Sewer Improvement Project

JPG image of combined sewer overflow billboard

In 2015 we completed a Sewer Improvement project. This eliminated all Combined Sewer Overflow (CSO) points in the sewer system. Our original, state-mandated deadline was 2019.

Check out the panels below to see how we did this in just over 3 years and for more information about CSOs.

Combined sewer systems carry treated sewage and stormwater. Untreated sewage from older sewer systems can overflow into combined sewer systems. When these overflows happen, we call them Combined Sewer Overflows (CSOs).

When CSOs happen, the following discharge into the ground, our rivers, lakes or streams:
  • Untreated or partially treated human and industrial waste
  • Toxic materials
  • Debris
  • Disease-causing organisms

CSO discharges are a concern beyond Grand Rapids. These have posed an environmental and public health problem in Michigan for decades. The State of Michigan took an ambitious approach to address these discharges in 1988. They started an aggressive CSO control program. Local governments – including the City of Grand Rapids – stepped up to help protect Michigan’s waters.
In the 1960s, Grand Rapids dumped as much as 12.6 billion gallons of raw sewage into the Grand River each year. This sparked a national controversy.

The Sewer Improvement project began because of:
  • Residents with a strong environmental ethic
  • The City's preparation to take on this controversial and costly issue
  • State and local leadership and political will to get the work done
Construction on this $400 million project started in 1991. Ratepayers' utility bills will continue to finance the project until 2042.

Today, we have a state-of-the-art wastewater treatment system. It eliminates 100% of sanitary sewer water pollutants from entering the river.

This project has had environmental, financial and social impacts in Grand Rapids. Check out the figures below.

12.6 billion – Gallons of raw, untreated sewage flowing into the Grand River in 1969

0 – Gallons of raw, untreated sewage flowing into the Grand River in 2014

59 – Number of sewer overflow sites and discharges into the Grand River eliminated by separating and replacing storm and sanitary sewers and installing 119 miles of new pipelines

$400 million – Estimated total cost of Sewer Improvement project

1% to 5% – Estimated increase in Grand Rapids property values due to the City’s sanitary and stormwater infrastructure improvements, according to research commissioned by the City through Grand Valley State University

$2.6 billion – Estimated average annual net environmental benefit from Sewer Improvement project, based on GVSU research

$232 million to $418 million – Estimated average annual net economic benefit from Sewer Improvement project

1,500 – Today, Grand Rapids Wastewater Treatment Plant uses approximately 1,500 kWh/MG to treat wastewater. This is a dramatic improvement that benefits ratepayers. By comparison:

1991 = 32 million kWh and $2.7 million spent per year

2015 = 23 million kWh and $1.9 million spent per year

11,000 – homes electrical use in savings

4,437 – Estimated jobs created directly or retained by Grand Rapids Sewer Improvement project

1,120 – Estimated jobs created indirectly or retained by Grand Rapids Sewer Improvement project

$5.5 billion to $9.6 billion – Estimated economic impact over the lifetime of the project based on spending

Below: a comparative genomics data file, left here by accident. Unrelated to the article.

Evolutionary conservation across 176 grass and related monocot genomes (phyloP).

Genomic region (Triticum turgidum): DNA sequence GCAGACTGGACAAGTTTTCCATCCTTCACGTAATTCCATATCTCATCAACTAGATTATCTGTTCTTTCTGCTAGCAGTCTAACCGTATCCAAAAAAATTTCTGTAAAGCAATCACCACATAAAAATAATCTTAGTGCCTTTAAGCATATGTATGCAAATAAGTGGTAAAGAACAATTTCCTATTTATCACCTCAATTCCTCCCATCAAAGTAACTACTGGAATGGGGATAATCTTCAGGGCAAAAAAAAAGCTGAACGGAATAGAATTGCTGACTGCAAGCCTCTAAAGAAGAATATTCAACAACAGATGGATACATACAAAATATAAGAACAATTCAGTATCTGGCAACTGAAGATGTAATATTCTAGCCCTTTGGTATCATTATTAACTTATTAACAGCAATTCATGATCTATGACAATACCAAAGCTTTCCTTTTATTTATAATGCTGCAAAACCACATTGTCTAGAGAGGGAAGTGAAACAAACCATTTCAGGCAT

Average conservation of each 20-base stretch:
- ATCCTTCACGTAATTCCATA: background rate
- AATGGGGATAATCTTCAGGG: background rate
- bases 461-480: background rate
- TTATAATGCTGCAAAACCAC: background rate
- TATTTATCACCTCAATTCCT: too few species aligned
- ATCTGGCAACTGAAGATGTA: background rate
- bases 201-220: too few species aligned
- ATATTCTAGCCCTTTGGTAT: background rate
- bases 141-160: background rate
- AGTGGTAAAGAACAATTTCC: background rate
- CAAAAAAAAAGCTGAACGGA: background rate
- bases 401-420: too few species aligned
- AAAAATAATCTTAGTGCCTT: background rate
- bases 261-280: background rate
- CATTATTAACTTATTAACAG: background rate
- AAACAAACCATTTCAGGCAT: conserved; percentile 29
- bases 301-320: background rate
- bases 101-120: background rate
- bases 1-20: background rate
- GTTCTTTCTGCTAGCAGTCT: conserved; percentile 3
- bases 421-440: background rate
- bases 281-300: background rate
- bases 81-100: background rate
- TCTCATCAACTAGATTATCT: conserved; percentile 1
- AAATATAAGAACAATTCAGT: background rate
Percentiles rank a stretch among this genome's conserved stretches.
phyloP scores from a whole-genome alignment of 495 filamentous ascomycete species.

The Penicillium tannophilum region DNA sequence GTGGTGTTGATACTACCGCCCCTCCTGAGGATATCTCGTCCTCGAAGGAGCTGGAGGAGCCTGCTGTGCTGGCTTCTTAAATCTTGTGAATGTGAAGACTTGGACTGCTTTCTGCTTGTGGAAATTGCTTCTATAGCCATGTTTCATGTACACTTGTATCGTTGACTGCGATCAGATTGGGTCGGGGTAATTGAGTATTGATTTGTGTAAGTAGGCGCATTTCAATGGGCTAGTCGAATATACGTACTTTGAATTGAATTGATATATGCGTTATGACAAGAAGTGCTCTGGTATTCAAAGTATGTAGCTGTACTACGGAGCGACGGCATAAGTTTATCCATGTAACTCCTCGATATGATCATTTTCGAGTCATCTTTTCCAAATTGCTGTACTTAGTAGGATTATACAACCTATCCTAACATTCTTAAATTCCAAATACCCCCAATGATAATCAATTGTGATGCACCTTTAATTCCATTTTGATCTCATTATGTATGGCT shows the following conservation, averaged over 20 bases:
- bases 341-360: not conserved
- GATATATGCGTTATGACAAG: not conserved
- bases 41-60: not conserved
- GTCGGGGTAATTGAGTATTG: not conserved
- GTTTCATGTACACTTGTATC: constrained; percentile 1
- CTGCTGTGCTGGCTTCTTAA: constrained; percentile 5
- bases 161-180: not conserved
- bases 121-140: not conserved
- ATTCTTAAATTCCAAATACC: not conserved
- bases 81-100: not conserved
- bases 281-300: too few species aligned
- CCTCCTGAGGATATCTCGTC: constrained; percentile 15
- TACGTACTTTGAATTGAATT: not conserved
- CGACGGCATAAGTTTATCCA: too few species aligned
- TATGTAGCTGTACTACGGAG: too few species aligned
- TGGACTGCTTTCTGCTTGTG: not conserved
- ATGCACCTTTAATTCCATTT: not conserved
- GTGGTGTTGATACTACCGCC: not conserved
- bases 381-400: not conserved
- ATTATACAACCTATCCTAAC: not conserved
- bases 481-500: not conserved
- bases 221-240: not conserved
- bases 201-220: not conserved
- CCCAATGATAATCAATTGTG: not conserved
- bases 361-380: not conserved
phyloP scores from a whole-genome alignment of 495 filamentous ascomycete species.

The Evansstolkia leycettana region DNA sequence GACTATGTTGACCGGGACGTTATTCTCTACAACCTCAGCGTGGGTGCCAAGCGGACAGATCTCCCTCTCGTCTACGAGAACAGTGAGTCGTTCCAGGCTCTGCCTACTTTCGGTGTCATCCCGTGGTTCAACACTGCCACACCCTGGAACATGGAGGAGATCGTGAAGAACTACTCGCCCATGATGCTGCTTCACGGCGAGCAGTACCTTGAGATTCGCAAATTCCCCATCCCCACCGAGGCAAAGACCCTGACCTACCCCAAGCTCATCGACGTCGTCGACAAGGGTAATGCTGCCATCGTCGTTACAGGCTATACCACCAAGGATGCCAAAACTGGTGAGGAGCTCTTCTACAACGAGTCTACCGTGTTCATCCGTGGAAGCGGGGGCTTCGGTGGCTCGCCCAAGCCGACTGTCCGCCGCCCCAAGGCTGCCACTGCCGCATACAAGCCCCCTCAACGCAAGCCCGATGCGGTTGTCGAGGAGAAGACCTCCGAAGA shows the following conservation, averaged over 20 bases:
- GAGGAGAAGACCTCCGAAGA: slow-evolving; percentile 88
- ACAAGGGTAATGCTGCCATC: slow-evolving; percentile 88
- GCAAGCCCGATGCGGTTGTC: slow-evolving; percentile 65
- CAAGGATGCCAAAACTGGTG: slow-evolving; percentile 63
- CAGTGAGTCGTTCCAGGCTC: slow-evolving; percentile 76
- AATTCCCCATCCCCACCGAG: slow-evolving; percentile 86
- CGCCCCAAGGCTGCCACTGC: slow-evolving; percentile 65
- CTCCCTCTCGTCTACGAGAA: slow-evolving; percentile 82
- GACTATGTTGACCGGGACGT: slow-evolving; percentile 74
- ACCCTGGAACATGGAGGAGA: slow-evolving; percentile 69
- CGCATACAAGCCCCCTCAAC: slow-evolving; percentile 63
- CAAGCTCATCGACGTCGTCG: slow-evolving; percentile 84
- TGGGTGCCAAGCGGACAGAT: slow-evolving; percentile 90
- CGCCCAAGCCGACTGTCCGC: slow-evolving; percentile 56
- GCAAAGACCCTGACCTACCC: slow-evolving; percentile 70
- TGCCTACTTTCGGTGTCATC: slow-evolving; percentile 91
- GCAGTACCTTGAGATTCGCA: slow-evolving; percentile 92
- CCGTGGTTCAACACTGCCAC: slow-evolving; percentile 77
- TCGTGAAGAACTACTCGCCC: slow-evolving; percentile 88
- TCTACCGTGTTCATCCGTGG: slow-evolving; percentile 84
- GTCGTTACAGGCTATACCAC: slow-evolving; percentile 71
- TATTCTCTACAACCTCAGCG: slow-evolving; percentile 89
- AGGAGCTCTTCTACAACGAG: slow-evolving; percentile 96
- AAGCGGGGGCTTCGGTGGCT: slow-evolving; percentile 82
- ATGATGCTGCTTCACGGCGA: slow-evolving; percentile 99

1 – Number of dams to be removed due to cleaner water

This project improved water quality for all current and future residents and visitors. At times the construction work was an inconvenience to neighborhood routines and traffic. It was all worthwhile because it upgraded the outdated, 100 year-old system. We now have proper storm and sewage systems.

Green infrastructure improvements

During this project, we also made other green infrastructure improvements. We installed:
  • Rain gardens (bioswales)
  • Porous pavement
  • Hydrodynamic separators to remove sediments
These improvements are decreasing water flows on concrete and asphalt surfaces.

Effect on flooding

This project significantly reduced the chance of localized flooding.
We focused on more than just the environmental outcome. We invested in rebuilding neighborhoods and business districts. This addressed overall quality of place in Grand Rapids.
The CSO problems are largely solved. We're now turning our attention to better managing stormwater runoff. Wastewater and stormwater infrastructure improvements can lead to a 1 - 5% increase in property values. Research commissioned by the City through Grand Valley State University estimated these figures.

This work has already started. We constructed a $1.2 million underground storage facility at Mary Waters Park in 2015. This facility holds 720,000 gallons of stormwater. Compare that to the 270,000-gallon treatment system at Joe Taylor Park. That's nearly three times the size!

The stormwater treatment efforts are part of the Green Grand Rapids initiative. These prevent contaminated runoff from entering the Grand River. We're focusing our energies on developing and implementing proactive policies. These will:
  • Better manage stormwater runoff
  • End water pollution in Grand Rapids to ensure the well-being of our citizens
  • Preserve the Grand River for future generations

We completed this project ahead of schedule through committed partnerships with:

  • Black & Veatch
  • Fishbeck Thompson
  • Carr and Huber-Materials Testing Consultants
  • Our construction industry partners

This wouldn't have been possible without City staff, Mayors and City Commissioners as well as the will of Grand Rapids’ residents and ratepayers to see this through.